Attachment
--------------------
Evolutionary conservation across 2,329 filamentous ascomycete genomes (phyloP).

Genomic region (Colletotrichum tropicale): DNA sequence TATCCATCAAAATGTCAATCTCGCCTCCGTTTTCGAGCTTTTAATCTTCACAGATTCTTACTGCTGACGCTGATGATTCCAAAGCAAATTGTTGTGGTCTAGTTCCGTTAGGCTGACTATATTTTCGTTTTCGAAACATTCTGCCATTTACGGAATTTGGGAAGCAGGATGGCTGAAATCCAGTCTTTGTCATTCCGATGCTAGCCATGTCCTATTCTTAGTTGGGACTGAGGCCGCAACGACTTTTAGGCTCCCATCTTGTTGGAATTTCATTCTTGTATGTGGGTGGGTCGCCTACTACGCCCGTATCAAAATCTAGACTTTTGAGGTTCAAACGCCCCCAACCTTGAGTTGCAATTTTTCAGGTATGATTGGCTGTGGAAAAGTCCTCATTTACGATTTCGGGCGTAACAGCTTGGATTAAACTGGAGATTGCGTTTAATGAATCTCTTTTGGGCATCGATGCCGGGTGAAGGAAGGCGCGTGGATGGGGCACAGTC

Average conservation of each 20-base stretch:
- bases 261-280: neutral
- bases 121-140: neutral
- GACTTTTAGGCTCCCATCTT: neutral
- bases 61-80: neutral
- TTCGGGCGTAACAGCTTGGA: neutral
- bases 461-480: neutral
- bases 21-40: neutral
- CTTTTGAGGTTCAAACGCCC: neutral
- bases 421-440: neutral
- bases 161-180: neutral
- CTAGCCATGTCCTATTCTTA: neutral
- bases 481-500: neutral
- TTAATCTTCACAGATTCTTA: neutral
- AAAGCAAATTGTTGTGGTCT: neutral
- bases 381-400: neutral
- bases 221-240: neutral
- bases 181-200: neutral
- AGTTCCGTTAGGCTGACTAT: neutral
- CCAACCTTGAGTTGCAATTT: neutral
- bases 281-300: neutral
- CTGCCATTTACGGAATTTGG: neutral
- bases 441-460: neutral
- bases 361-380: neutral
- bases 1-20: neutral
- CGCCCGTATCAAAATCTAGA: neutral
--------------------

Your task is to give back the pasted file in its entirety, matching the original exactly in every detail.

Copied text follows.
Evolutionary conservation across 2,329 filamentous ascomycete genomes (phyloP).

Genomic region (Colletotrichum tropicale): DNA sequence TATCCATCAAAATGTCAATCTCGCCTCCGTTTTCGAGCTTTTAATCTTCACAGATTCTTACTGCTGACGCTGATGATTCCAAAGCAAATTGTTGTGGTCTAGTTCCGTTAGGCTGACTATATTTTCGTTTTCGAAACATTCTGCCATTTACGGAATTTGGGAAGCAGGATGGCTGAAATCCAGTCTTTGTCATTCCGATGCTAGCCATGTCCTATTCTTAGTTGGGACTGAGGCCGCAACGACTTTTAGGCTCCCATCTTGTTGGAATTTCATTCTTGTATGTGGGTGGGTCGCCTACTACGCCCGTATCAAAATCTAGACTTTTGAGGTTCAAACGCCCCCAACCTTGAGTTGCAATTTTTCAGGTATGATTGGCTGTGGAAAAGTCCTCATTTACGATTTCGGGCGTAACAGCTTGGATTAAACTGGAGATTGCGTTTAATGAATCTCTTTTGGGCATCGATGCCGGGTGAAGGAAGGCGCGTGGATGGGGCACAGTC

Average conservation of each 20-base stretch:
- bases 261-280: neutral
- bases 121-140: neutral
- GACTTTTAGGCTCCCATCTT: neutral
- bases 61-80: neutral
- TTCGGGCGTAACAGCTTGGA: neutral
- bases 461-480: neutral
- bases 21-40: neutral
- CTTTTGAGGTTCAAACGCCC: neutral
- bases 421-440: neutral
- bases 161-180: neutral
- CTAGCCATGTCCTATTCTTA: neutral
- bases 481-500: neutral
- TTAATCTTCACAGATTCTTA: neutral
- AAAGCAAATTGTTGTGGTCT: neutral
- bases 381-400: neutral
- bases 221-240: neutral
- bases 181-200: neutral
- AGTTCCGTTAGGCTGACTAT: neutral
- CCAACCTTGAGTTGCAATTT: neutral
- bases 281-300: neutral
- CTGCCATTTACGGAATTTGG: neutral
- bases 441-460: neutral
- bases 361-380: neutral
- bases 1-20: neutral
- CGCCCGTATCAAAATCTAGA: neutral